It is important to recognize that our engagement with China on nonproliferation matters can be contentious. The Chinese continue to express their disappointment and anger over the imposition of sanctions on Chinese companies. We will however, continue to impose sanctions as warranted and required under U.S. law. . At the same time, we look forward to continuing our ongoing dialogue with China about these important issues. Resolution of these ongoing proliferation problems is essential: this Administration takes proliferation very seriously, and will not stand idly by and watch rogue states and terrorists obtain missiles and weapons of mass destruction.
This Administration has demonstrated a determined commitment to use every tool available in checking the spread of these dangerous weapons and the means to deliver them. The Bush Administration has aggressively used the sanctions process to try to shift the cost-benefit analysis for proliferators. The imposition, or even the mere threat of sanctions, can be an influential tool for changing behavior, as few countries or companies wish to be labeled publicly as irresponsible. Sanctions can increase the costs to suppliers, close potential markets, and encourage foreign governments to take steps to adopt more responsible nonproliferation practices and ensure that entities within their borders do not contribute to WMD programs.
Additionally, we are pursing an array of "defensive measures" to protect ourselves from WMD armed adversaries. Combating WMD requires both offensive and defensive capabilities, and to be successful, we must bring a range of capabilities to bear. One element of the solution is missile defense, and we just completed a successful initial test of the missile defense capabilities last week. We are also exploring the application of dual use technologies as a defensive measure, particularly in the medical field. For example, the same disease surveillance and medical countermeasures required for public health protection against infectious diseases are critical for defending against biological weapons attacks. Finally, perhaps one of the most important defensive measures undertaken by the Bush Administration to combat WMD is the Proliferation Security Initiative, which shows the close interaction among diplomatic, military, economic, law enforcement, and intelligence tools to combat proliferation. Participating countries are applying laws already on the books in innovative ways and cooperating as never before to interdict shipments, to disrupt proliferation networks, and to hold accountable the companies that support them. PSI has now expanded to include support from 70 countries, and continues to grow.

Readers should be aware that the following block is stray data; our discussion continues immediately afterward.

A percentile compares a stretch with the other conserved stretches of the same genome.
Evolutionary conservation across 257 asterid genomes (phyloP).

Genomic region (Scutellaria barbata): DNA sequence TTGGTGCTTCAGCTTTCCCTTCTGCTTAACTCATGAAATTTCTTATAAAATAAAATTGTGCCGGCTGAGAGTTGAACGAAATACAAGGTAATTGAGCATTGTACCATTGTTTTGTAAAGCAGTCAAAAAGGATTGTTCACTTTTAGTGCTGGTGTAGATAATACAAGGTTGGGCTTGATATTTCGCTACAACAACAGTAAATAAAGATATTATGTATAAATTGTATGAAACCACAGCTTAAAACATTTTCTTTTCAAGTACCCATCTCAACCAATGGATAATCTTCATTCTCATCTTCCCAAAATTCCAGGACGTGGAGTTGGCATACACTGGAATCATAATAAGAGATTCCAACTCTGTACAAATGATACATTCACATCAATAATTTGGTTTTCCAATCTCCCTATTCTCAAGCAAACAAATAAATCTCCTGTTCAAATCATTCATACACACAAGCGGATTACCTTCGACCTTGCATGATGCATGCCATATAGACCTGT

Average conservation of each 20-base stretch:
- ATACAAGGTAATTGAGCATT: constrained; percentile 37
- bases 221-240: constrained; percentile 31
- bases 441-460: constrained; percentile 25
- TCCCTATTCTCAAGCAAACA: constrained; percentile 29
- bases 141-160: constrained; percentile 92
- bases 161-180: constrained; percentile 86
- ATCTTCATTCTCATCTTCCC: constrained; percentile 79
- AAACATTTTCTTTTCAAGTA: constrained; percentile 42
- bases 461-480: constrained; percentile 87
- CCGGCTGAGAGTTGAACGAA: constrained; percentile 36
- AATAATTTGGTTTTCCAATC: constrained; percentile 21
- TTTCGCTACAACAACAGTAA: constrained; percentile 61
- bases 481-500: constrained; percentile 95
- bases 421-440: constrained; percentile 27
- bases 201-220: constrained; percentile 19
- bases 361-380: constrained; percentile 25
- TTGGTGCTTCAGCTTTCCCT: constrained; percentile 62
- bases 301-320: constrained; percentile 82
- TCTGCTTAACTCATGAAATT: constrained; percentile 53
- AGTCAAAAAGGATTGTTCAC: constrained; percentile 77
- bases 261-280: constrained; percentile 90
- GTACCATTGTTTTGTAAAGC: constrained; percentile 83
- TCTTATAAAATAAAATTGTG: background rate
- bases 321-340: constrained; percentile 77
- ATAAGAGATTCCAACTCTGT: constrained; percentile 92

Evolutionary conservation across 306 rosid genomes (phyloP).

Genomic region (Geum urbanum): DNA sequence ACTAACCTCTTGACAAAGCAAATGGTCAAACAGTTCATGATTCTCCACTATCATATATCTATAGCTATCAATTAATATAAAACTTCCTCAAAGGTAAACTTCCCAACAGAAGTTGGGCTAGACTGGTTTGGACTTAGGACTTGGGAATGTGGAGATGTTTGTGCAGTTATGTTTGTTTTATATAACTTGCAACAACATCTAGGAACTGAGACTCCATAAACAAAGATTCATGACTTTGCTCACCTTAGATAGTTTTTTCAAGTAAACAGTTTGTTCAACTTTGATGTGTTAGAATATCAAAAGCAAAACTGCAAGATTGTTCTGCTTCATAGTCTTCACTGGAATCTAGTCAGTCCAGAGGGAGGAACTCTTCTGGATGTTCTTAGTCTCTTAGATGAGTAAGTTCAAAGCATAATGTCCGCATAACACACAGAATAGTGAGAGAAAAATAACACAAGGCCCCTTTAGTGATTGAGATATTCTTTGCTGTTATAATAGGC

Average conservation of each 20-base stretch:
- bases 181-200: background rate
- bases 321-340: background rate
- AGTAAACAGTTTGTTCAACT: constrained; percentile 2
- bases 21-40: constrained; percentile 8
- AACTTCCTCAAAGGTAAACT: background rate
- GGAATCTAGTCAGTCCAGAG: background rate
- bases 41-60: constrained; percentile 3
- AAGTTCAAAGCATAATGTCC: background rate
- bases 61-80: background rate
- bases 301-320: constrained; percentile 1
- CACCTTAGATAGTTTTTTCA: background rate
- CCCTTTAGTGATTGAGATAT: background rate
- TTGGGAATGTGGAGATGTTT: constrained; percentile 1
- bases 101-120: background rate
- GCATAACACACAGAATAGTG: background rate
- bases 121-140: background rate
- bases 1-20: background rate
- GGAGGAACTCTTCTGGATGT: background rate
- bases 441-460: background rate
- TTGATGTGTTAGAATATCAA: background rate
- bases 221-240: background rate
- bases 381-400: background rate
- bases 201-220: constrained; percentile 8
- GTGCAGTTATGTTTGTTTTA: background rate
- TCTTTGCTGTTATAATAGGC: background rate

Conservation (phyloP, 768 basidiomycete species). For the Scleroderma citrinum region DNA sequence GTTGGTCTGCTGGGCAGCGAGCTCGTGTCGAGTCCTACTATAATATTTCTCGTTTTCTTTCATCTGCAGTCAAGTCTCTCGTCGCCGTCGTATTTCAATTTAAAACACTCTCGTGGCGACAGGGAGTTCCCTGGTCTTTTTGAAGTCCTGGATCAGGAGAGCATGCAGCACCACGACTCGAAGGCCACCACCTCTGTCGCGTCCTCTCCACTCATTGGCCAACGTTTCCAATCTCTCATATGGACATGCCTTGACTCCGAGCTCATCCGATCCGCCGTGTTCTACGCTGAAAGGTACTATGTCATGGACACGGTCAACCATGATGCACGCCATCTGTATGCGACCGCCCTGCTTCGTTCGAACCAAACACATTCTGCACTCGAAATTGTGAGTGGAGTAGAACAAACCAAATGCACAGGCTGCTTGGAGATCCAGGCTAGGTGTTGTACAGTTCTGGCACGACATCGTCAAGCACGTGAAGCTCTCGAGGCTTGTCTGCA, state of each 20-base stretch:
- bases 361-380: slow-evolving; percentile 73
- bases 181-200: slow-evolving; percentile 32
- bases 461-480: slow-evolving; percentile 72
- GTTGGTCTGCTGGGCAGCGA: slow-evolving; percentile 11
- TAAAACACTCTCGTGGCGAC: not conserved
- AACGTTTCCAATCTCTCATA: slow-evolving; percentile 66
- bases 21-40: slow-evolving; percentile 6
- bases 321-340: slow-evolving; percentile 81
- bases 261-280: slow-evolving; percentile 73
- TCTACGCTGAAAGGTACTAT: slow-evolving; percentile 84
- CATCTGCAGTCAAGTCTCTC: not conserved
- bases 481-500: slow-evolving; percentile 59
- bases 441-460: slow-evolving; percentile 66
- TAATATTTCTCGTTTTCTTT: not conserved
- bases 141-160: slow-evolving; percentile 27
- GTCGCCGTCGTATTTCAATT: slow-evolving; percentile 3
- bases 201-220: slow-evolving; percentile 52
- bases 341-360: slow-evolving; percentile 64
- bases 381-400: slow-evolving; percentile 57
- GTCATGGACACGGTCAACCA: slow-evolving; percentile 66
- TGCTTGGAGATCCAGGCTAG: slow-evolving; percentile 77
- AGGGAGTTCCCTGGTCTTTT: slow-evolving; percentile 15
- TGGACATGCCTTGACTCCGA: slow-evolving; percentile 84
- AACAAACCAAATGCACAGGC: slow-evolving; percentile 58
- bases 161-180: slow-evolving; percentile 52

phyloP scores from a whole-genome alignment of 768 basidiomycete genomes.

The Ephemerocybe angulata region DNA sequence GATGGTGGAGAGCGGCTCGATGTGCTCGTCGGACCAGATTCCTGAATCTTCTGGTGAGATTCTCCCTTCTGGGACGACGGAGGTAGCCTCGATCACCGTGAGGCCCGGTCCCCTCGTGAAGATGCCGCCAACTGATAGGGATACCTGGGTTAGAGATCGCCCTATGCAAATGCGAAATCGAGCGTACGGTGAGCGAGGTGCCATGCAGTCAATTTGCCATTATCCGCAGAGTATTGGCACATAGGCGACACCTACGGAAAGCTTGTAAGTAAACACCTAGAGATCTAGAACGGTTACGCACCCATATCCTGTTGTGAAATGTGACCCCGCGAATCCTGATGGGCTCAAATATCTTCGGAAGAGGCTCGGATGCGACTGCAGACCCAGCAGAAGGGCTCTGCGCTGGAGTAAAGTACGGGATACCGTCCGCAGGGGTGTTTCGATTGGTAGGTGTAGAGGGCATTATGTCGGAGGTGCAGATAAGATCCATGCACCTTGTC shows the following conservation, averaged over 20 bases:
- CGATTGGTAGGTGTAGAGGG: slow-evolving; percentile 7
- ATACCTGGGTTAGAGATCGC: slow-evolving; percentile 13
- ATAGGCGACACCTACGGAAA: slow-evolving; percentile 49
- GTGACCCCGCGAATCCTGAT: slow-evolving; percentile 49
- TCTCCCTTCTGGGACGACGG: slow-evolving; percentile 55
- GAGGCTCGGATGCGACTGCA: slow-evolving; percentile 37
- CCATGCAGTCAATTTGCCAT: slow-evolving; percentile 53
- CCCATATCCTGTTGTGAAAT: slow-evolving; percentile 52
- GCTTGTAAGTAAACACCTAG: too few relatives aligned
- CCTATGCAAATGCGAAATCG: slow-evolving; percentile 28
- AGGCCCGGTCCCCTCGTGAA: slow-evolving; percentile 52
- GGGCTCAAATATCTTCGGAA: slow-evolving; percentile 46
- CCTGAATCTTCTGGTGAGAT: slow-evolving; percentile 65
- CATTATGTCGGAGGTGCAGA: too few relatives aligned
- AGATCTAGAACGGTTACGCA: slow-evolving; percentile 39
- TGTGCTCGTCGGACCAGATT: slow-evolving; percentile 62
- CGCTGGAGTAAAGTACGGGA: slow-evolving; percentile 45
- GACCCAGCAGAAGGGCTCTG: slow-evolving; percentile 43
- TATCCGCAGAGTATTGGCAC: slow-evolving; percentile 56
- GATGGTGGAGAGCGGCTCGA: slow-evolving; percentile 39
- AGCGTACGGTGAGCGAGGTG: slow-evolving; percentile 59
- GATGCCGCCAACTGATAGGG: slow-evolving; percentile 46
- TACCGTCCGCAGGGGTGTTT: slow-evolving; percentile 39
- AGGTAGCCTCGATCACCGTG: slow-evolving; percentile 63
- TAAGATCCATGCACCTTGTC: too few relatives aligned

I would like to conclude my remarks by noting that our concerns with China are not irremediable. Officially, China continues to affirm its opposition to the proliferation of WMD and missile systems, and it does have the legal mechanisms in place to support this determination. What we must continue to monitor, however, is the will of the Chinese government to take the concrete steps necessary to implement their regulations clearly and fully, with vigor and transparency.
Mr. Chairman, that concludes my prepared remarks and I am happy to take questions from you and your fellow commissioners.